Soy Isoflavones

Written by Helen Glenn Court
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Soy isoflavones, an established holistic treatment, have wide range of health benefits beginning to be recognized and appreciated by a wider and wider audience. A plant estrogen, they have proved effective in a variety of conditions that include prostate and menopausal issues. They have also become the subject of an increasing number of clinical studies in Western medicinal research.

They, as the name indicates, are most concentrated in soybeans and thus in all soy products. Because soy isoflavones are molecularly stable they are not destroyed in the course of typical cooking methods.

This is makes life easy because it makes adding them to your menu easy. Tofu with stir fried vegetables, soybeans in soups, soy powder in fruit smoothies, to name a few. At least one or two servings a day are recommended—an ounce of soynuts, 8 ounces of soy milk, for example.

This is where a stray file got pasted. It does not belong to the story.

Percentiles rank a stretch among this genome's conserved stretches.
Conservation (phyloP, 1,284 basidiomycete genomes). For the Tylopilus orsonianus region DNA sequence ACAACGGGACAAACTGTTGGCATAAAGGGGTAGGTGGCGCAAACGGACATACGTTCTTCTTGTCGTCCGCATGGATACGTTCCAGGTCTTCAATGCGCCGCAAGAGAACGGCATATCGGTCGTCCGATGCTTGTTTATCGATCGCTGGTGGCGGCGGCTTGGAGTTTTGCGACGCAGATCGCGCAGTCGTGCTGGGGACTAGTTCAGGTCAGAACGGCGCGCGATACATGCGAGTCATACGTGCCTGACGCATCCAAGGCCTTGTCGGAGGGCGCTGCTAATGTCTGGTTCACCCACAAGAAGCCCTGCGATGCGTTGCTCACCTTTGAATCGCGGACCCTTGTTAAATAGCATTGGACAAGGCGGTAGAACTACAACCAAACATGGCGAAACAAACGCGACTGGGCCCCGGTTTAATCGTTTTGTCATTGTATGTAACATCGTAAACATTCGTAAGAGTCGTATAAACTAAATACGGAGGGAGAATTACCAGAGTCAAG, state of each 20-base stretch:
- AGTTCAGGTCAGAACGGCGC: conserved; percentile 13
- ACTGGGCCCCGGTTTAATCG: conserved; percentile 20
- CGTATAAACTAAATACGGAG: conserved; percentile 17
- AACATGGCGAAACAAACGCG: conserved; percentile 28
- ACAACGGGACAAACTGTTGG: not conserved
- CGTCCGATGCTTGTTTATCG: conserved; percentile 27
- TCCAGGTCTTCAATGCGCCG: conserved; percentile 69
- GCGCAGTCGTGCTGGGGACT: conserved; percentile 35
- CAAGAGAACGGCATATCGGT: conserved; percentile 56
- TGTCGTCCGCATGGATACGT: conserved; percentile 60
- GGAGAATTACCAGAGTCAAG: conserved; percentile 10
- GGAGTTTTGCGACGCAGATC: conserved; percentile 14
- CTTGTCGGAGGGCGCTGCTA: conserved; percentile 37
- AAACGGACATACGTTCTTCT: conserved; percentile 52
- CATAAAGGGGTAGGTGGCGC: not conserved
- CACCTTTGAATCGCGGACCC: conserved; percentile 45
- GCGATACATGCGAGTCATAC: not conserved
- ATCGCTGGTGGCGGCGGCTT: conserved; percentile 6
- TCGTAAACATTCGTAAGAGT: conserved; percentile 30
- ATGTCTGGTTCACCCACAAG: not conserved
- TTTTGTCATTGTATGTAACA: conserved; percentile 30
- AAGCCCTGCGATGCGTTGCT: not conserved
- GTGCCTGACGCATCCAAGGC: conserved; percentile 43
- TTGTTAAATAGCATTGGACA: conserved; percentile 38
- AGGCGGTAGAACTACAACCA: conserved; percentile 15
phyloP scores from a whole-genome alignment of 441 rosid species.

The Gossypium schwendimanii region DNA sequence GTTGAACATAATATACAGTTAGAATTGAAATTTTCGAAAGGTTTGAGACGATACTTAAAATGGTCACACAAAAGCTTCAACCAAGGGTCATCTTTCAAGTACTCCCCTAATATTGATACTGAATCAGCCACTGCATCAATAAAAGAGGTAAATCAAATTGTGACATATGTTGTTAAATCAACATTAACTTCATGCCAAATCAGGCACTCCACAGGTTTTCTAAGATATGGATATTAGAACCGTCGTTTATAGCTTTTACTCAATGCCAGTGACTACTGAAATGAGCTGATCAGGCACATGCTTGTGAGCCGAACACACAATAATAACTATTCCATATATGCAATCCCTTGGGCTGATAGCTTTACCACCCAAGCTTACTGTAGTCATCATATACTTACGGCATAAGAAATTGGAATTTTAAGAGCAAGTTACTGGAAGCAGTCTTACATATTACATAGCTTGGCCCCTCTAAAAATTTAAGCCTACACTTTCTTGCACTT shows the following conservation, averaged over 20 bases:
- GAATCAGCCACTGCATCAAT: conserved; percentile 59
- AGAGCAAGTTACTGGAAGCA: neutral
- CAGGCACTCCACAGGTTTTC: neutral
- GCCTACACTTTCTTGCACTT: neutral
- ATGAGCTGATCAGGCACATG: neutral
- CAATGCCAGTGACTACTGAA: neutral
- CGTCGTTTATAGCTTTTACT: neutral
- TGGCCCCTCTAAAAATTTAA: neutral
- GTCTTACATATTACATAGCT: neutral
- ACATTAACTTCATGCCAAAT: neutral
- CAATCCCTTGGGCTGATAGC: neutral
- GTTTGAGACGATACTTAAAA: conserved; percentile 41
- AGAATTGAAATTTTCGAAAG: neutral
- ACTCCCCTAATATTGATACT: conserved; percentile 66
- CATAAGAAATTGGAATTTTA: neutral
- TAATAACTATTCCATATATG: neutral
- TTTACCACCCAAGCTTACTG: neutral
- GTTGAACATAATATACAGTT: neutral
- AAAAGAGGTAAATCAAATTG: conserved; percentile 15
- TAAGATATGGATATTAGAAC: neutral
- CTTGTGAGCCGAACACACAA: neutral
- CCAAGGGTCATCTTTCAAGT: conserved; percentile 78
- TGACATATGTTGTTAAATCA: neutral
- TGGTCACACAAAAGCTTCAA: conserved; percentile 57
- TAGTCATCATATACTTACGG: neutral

What Soy Isoflavones Do

One of the magic words and phenomena of the late 20th and early 21st centuries is antioxidant. Soy isoflavones have that property. Specifically, soy isoflavones also help inhibit LDL, the bad cholesterol, from oxidizing in the bloodstream. That is, they help prevent fatty build-up, called plaque, that constricts blood flow, weakens the heart and leads to heart attacks and strokes. The most prominent and plentiful of the isoflavones in soy, and there are many, are genistein and daidzein. Genistein inhibits the growth of cells that form plaque. Daidzein has similar properties.


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